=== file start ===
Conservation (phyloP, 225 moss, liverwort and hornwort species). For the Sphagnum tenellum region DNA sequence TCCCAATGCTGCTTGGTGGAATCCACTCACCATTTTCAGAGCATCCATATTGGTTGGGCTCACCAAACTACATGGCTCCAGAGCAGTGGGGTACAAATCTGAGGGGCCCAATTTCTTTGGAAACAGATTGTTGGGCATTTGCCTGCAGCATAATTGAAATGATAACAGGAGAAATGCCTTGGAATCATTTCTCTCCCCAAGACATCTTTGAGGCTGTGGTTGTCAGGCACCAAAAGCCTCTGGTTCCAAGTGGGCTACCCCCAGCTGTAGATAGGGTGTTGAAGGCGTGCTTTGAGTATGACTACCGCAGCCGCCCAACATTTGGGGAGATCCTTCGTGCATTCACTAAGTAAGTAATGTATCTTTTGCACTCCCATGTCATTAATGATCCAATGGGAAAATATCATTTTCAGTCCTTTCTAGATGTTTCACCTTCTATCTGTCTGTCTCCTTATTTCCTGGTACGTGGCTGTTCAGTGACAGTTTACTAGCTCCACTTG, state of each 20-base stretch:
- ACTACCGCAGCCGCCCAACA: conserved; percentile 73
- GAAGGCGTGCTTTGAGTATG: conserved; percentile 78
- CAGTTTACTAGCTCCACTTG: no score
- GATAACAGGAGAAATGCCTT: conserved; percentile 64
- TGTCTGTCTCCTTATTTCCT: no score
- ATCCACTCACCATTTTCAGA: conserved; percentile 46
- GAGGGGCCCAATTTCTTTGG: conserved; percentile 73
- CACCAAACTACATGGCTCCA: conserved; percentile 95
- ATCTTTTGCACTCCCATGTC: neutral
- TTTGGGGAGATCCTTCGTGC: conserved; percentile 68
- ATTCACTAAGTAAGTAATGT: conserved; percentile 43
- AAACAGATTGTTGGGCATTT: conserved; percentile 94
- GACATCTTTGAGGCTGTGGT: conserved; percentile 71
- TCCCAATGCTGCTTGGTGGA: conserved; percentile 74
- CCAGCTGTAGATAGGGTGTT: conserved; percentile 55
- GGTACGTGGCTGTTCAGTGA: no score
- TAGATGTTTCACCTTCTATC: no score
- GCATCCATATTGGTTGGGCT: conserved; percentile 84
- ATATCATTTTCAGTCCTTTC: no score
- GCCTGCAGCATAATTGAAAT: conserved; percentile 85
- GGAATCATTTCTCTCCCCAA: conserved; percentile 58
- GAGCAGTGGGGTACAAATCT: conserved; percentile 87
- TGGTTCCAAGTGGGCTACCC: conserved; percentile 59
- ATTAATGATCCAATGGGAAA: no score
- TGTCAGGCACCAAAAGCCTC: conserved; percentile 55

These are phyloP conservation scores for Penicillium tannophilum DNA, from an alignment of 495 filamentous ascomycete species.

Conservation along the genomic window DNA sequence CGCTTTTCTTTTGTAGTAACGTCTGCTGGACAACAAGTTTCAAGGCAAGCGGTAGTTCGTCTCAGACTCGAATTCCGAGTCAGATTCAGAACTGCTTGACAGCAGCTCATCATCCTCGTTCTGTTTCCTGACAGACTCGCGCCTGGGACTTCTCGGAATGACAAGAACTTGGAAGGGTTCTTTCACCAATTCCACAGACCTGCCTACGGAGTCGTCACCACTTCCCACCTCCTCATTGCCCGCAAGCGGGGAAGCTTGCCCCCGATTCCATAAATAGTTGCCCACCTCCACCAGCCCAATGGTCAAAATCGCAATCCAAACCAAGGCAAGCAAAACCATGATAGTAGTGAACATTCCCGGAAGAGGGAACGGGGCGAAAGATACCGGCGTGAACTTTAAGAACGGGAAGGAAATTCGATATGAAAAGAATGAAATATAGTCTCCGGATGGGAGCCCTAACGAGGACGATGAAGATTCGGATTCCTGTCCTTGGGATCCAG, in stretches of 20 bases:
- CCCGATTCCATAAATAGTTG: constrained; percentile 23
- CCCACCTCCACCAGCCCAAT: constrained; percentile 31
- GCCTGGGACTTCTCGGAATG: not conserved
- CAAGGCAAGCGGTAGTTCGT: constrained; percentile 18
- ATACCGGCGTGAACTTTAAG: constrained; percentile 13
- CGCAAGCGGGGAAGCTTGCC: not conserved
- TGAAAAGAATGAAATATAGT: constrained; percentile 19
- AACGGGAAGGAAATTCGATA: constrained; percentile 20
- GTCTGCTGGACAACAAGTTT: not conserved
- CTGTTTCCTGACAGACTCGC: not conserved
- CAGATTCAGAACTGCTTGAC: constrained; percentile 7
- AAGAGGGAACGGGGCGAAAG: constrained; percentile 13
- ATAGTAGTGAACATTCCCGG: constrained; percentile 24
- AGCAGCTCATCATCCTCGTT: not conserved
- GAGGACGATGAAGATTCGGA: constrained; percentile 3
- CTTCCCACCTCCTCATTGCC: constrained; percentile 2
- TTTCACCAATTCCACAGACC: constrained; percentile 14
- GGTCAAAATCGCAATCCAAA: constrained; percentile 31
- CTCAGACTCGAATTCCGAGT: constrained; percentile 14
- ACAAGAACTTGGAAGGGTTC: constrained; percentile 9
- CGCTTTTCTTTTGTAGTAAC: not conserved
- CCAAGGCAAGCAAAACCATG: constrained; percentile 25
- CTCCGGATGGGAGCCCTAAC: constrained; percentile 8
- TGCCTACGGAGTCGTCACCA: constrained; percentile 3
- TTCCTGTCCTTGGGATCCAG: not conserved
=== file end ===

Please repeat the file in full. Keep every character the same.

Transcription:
Conservation (phyloP, 225 moss, liverwort and hornwort species). For the Sphagnum tenellum region DNA sequence TCCCAATGCTGCTTGGTGGAATCCACTCACCATTTTCAGAGCATCCATATTGGTTGGGCTCACCAAACTACATGGCTCCAGAGCAGTGGGGTACAAATCTGAGGGGCCCAATTTCTTTGGAAACAGATTGTTGGGCATTTGCCTGCAGCATAATTGAAATGATAACAGGAGAAATGCCTTGGAATCATTTCTCTCCCCAAGACATCTTTGAGGCTGTGGTTGTCAGGCACCAAAAGCCTCTGGTTCCAAGTGGGCTACCCCCAGCTGTAGATAGGGTGTTGAAGGCGTGCTTTGAGTATGACTACCGCAGCCGCCCAACATTTGGGGAGATCCTTCGTGCATTCACTAAGTAAGTAATGTATCTTTTGCACTCCCATGTCATTAATGATCCAATGGGAAAATATCATTTTCAGTCCTTTCTAGATGTTTCACCTTCTATCTGTCTGTCTCCTTATTTCCTGGTACGTGGCTGTTCAGTGACAGTTTACTAGCTCCACTTG, state of each 20-base stretch:
- ACTACCGCAGCCGCCCAACA: conserved; percentile 73
- GAAGGCGTGCTTTGAGTATG: conserved; percentile 78
- CAGTTTACTAGCTCCACTTG: no score
- GATAACAGGAGAAATGCCTT: conserved; percentile 64
- TGTCTGTCTCCTTATTTCCT: no score
- ATCCACTCACCATTTTCAGA: conserved; percentile 46
- GAGGGGCCCAATTTCTTTGG: conserved; percentile 73
- CACCAAACTACATGGCTCCA: conserved; percentile 95
- ATCTTTTGCACTCCCATGTC: neutral
- TTTGGGGAGATCCTTCGTGC: conserved; percentile 68
- ATTCACTAAGTAAGTAATGT: conserved; percentile 43
- AAACAGATTGTTGGGCATTT: conserved; percentile 94
- GACATCTTTGAGGCTGTGGT: conserved; percentile 71
- TCCCAATGCTGCTTGGTGGA: conserved; percentile 74
- CCAGCTGTAGATAGGGTGTT: conserved; percentile 55
- GGTACGTGGCTGTTCAGTGA: no score
- TAGATGTTTCACCTTCTATC: no score
- GCATCCATATTGGTTGGGCT: conserved; percentile 84
- ATATCATTTTCAGTCCTTTC: no score
- GCCTGCAGCATAATTGAAAT: conserved; percentile 85
- GGAATCATTTCTCTCCCCAA: conserved; percentile 58
- GAGCAGTGGGGTACAAATCT: conserved; percentile 87
- TGGTTCCAAGTGGGCTACCC: conserved; percentile 59
- ATTAATGATCCAATGGGAAA: no score
- TGTCAGGCACCAAAAGCCTC: conserved; percentile 55

These are phyloP conservation scores for Penicillium tannophilum DNA, from an alignment of 495 filamentous ascomycete species.

Conservation along the genomic window DNA sequence CGCTTTTCTTTTGTAGTAACGTCTGCTGGACAACAAGTTTCAAGGCAAGCGGTAGTTCGTCTCAGACTCGAATTCCGAGTCAGATTCAGAACTGCTTGACAGCAGCTCATCATCCTCGTTCTGTTTCCTGACAGACTCGCGCCTGGGACTTCTCGGAATGACAAGAACTTGGAAGGGTTCTTTCACCAATTCCACAGACCTGCCTACGGAGTCGTCACCACTTCCCACCTCCTCATTGCCCGCAAGCGGGGAAGCTTGCCCCCGATTCCATAAATAGTTGCCCACCTCCACCAGCCCAATGGTCAAAATCGCAATCCAAACCAAGGCAAGCAAAACCATGATAGTAGTGAACATTCCCGGAAGAGGGAACGGGGCGAAAGATACCGGCGTGAACTTTAAGAACGGGAAGGAAATTCGATATGAAAAGAATGAAATATAGTCTCCGGATGGGAGCCCTAACGAGGACGATGAAGATTCGGATTCCTGTCCTTGGGATCCAG, in stretches of 20 bases:
- CCCGATTCCATAAATAGTTG: constrained; percentile 23
- CCCACCTCCACCAGCCCAAT: constrained; percentile 31
- GCCTGGGACTTCTCGGAATG: not conserved
- CAAGGCAAGCGGTAGTTCGT: constrained; percentile 18
- ATACCGGCGTGAACTTTAAG: constrained; percentile 13
- CGCAAGCGGGGAAGCTTGCC: not conserved
- TGAAAAGAATGAAATATAGT: constrained; percentile 19
- AACGGGAAGGAAATTCGATA: constrained; percentile 20
- GTCTGCTGGACAACAAGTTT: not conserved
- CTGTTTCCTGACAGACTCGC: not conserved
- CAGATTCAGAACTGCTTGAC: constrained; percentile 7
- AAGAGGGAACGGGGCGAAAG: constrained; percentile 13
- ATAGTAGTGAACATTCCCGG: constrained; percentile 24
- AGCAGCTCATCATCCTCGTT: not conserved
- GAGGACGATGAAGATTCGGA: constrained; percentile 3
- CTTCCCACCTCCTCATTGCC: constrained; percentile 2
- TTTCACCAATTCCACAGACC: constrained; percentile 14
- GGTCAAAATCGCAATCCAAA: constrained; percentile 31
- CTCAGACTCGAATTCCGAGT: constrained; percentile 14
- ACAAGAACTTGGAAGGGTTC: constrained; percentile 9
- CGCTTTTCTTTTGTAGTAAC: not conserved
- CCAAGGCAAGCAAAACCATG: constrained; percentile 25
- CTCCGGATGGGAGCCCTAAC: constrained; percentile 8
- TGCCTACGGAGTCGTCACCA: constrained; percentile 3
- TTCCTGTCCTTGGGATCCAG: not conserved